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Any recomendations on poles, reels, ... etc that wont break the bank for a beginner. I'd like to learn to fly fish but dont know what to look for. Any tips or recomendation would help. What would be a good colorado fly collection start (for trout)?
 

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I often wonder whether you might find good quality stuff for a good price at the pawn shops. I Have never tried it, just an idea.
 

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I think the most important part of flyfishing is the rod. Do not buy one of the cheapie models from wal mart. If you do not want to spend big buck for a new one, take your time and look for a used one.
 

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I agree the rod is the most important part than probably the line with the reel being the least important. I fish a reddington red start I like this rod for the fact if you break it they replace it no questions asked. I'd suggest a 5/6 wt rod which should cover most of the types of fish you/'d fish for in colorado. Don't over look ebay you might just find a deal or two on there or a buy back sports place both would be a great place to start your shopping.....


Fish
 

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Thats a tough one, there are a million options out there as far as gear to choose from.  As stated, a beginner setup in  5 or 6 weight from any of the big rod manufacturers will work--- i know Redington, Scott, Sage and a few others make combo setups for around 200 dollars or so.  I know Cabelas also makes a handful of combo setups, you might want to take a look at those.  

Another thing to consider is what type of fishing do you like to do now? this might give us a better idea of the direction we should point you as far a gear.  how much can you afford to spend?  and also, how much do you fish now?

Another option, (and least expensive, although not always possible) is to find someone whom you know that fly fishes, and tag along with him on a trip.  At a minium, at least get him/her to show you the basics of casting and all the other basic stuff to go with it. You could do this at any fly shop, most guys i know that work shops would be glad to do this for you.  Fly fishing can be a bit more technical than other types of "conventional" fishing and can take awhile to get a grasp of---and without proper instruction it can be downright frustrating at times. The equipment tends to be more expensive and requires time to learn how to use it properly, not to mention the other skills you will need to pick up in order to make it all work for you.  Knots, fly selection, reading water, and different types of casts are all things you will have to eventually learn as you progress.  what im getting at is i would hate for you to go out and drop several hundred dollars on gear and find out that you dont really like it all that much.  My advice is go out, visit some shops, read a few books, talk to a few people and get your hands on a few rods and cast them before you commit yourself to something that might not be right for you.  There is a HUGE amount of information out there on getting started in flyfishing, tap into a few sources before you decide on anything. This is the advice i have given scores of people that used to come into the shop i worked at, and i think its fairly sound.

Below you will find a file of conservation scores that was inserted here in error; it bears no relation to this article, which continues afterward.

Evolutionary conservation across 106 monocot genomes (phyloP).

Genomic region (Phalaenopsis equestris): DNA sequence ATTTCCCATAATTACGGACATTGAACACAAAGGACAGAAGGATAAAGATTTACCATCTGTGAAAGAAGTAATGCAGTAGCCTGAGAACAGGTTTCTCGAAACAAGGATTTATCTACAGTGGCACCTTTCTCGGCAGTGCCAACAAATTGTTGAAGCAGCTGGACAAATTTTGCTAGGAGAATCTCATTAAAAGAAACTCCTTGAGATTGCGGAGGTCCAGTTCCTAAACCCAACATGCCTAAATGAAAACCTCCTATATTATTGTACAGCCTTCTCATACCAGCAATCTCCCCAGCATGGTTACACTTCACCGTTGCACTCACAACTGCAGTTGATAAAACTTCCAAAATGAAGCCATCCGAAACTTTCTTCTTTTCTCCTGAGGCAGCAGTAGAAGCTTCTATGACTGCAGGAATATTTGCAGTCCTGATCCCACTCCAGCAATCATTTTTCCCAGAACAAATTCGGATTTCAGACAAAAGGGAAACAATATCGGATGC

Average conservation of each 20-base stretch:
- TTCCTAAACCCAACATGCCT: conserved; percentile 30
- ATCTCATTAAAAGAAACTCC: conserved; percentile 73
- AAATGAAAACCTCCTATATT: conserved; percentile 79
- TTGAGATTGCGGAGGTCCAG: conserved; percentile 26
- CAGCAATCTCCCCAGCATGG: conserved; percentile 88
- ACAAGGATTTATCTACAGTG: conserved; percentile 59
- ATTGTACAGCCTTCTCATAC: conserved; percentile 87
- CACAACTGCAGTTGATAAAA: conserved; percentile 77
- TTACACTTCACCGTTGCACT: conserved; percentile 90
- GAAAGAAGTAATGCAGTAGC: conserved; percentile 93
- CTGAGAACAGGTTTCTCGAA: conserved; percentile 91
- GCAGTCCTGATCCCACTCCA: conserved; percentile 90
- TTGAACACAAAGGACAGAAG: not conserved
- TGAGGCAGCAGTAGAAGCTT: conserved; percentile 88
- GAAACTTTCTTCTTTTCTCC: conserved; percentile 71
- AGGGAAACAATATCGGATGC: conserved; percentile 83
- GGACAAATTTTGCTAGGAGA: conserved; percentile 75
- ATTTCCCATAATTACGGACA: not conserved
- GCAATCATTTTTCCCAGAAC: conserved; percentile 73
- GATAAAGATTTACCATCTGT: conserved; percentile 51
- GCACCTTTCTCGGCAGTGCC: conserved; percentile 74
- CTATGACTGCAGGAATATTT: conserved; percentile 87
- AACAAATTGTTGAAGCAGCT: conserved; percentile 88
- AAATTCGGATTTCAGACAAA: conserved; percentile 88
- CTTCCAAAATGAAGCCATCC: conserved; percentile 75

and if you do decide you like it and want to get started look out---its addictive as heck  lol
 

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Discussion Starter #7
Thanks all. I have lived in colorado springs my whole life and fished my whole life. My grandfather taught me to fish using the old bobber and salmon eggs for trout. Along the way i learned other techniques but always stayed with the spinning or bait casting setup. I have just recently started using the bubble and fly but i have always wanted to move up to the next step and fly fish. I'll digest all this info and see what happens. As far as the targeted fish, i like to catch all of them, i am not particular, but i will probably first start catching trout.
 

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Another option is outfitters used equipment. Alot of local shops and outfitters demo and rent gear. They are always upgrading and selling their old stuff. Its a good way to get ahold of a named rod with the lifetime warranty. I also think that the reel is just as important as the rod, buy your rod first, and balance it with the appropriate reel. Theres nothing sweeter than casting a balanced setup! As a side note- I learned to flyfish on a walmart uglystick 50$ combo. I know the price tag to flyfishing can be overwhelming when you get started, so why not go cheap and see if its even something you wish to pursue. Just my two sense!
 
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st peters fly shop in ft collins is having a tackle, gear, equipment swap of fly fishing stuff this weekend. prolly some good stuff to be had.

www.stpetes.com
 

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Visit a flyshop they will really help you out. One imparticular that is very very good with beginers is St. Vrain Angler in Longmont. They may cost a bit more but they will really help you out...
 
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